Steve Erickson
Probably for high pipe mounting (on other models)...?
1 member likes this
by Adam M.
Adam M.
Can't help you with frame tabs, fuel lines could be moved around, depends how you set your banjo on the top of the carb and they should be black rubber type, these translucent plastic lines are junk, get hard after a season. You could use different fuel taps, but they need adapters ( different thread in a BSA tanks ) and with adapters space between them and a cylinder head could be a problem. Original Evart taps are good and don't leak with good cork inserts. It's only problem with good cork inserts, from my experience its easier to buy them complete with plungers instead of cork inserts alone usually made from substandard cork and impossible to install.
If you have a Boyer installed, its more convenient to install a solid state regulator / rectifier instead of original separate rectifier and Zener diode, because its more difficult to buy a good Zener and they are expensive. I'd switch to 3 phase stator and use cheap 3 phase regulator / rectifier used in modern bikes, not to have to think about lack of electricity, but your situation may be different.
Monoblock , if in good shape should give your bike better performance than Concentric what I can experience with my friend's TR6 during our rides.
1 member likes this
by Mark Z
Mark Z
"Let it be known (for anyone who doesn't already know me) that I'm not a purist level "rivet counter" type. Is it possible to celebrate a bike for being pretty darn original while simultaneously making smart changes and upgrades? I believe it is, so not sure why I even ask... laughing"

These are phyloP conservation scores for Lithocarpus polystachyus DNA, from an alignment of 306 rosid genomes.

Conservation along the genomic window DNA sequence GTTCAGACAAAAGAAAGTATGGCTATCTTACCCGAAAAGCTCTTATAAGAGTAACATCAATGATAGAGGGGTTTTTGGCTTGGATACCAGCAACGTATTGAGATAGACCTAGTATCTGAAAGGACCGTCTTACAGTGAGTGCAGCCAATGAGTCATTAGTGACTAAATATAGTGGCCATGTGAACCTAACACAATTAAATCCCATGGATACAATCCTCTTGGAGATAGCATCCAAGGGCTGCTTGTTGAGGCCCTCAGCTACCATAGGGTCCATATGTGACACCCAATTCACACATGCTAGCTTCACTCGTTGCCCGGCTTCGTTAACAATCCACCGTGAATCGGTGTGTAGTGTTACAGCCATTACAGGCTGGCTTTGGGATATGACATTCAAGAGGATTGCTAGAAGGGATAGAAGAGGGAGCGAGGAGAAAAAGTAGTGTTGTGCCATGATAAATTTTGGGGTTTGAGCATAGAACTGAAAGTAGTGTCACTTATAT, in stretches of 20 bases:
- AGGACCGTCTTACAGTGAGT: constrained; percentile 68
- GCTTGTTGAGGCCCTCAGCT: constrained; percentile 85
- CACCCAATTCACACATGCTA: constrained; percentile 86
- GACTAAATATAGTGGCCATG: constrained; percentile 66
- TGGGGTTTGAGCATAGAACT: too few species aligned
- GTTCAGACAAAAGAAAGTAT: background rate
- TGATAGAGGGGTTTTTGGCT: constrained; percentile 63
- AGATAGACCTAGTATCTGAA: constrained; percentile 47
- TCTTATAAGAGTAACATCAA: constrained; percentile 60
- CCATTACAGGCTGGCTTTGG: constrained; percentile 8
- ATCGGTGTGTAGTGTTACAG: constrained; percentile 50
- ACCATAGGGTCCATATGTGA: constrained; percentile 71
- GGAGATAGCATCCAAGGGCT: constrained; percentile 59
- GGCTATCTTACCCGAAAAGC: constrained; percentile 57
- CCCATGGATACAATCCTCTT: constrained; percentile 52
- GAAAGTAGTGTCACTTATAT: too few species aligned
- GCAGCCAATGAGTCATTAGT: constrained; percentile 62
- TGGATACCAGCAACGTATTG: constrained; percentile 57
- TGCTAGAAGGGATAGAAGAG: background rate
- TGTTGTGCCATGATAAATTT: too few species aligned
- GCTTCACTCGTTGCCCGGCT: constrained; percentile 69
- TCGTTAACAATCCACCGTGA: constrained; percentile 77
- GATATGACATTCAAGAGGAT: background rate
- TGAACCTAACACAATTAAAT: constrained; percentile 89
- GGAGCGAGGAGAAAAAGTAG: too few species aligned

Rivet counting is fine for trailer queens, but if the bike is to be a reliable runner, upgrades, especially in the electrics, are essential, IMO.

Breaker point ignition is much more forgiving of low voltage levels than electronic ignition. IOW, electronic ignition requires a healthy charging system. To that end, it's advisable to upgrade the rectifier or the rectifier AND zener diode with a rectifier/regulator unit (Tympanium, Podtronics, Boyer, Sparx, etc.). Upgrading the alternator is a nicety but perhaps not absolutely necessary, depending on how and where you ride.

Another matter of opinion, I don't think inline fuel filters are necessary. The petcocks have screen filters inside the tank. Adapters were touched upon above. Most aftermarket petcocks, i.e., ones that work and don't leak, are 1/4" (i.d.), but the holes in the fuel tank are for 3/8" petcocks. Adapters are available to bring the hole diameter down to a more standard size.

Another alternative to fuel line is regularol' automotive fuel hose. Inexpensive by the foot in most automotive supply outlets. I don't know the fuel line routing on a Tbolt with Monobloc carb. If a double-spigot fuel banjo will work on the Monobloc, I would think that's the way to go.
1 member likes this
by gavin eisler
gavin eisler
A 66 single carb would have two horizontal fuel lines from the taps , united with a T piece, then a short single line to a single banjo.
Clean out the tank and get rid of the in line filters.
1 member likes this
by Allan G
Allan G
Lower tab on right would have been for the rod type brake for the pre 65 models. The upper tabs were high level pipe exhaust mounts. Without seeing the number stamping it’s hard to tell but it’s possible one of the utility frames. They would make frames which covered several years, so if you had an accident and boogered the frame, your bsa dealer could fit a new frame abs restamp the numbers. (Often frames didn’t get stamped)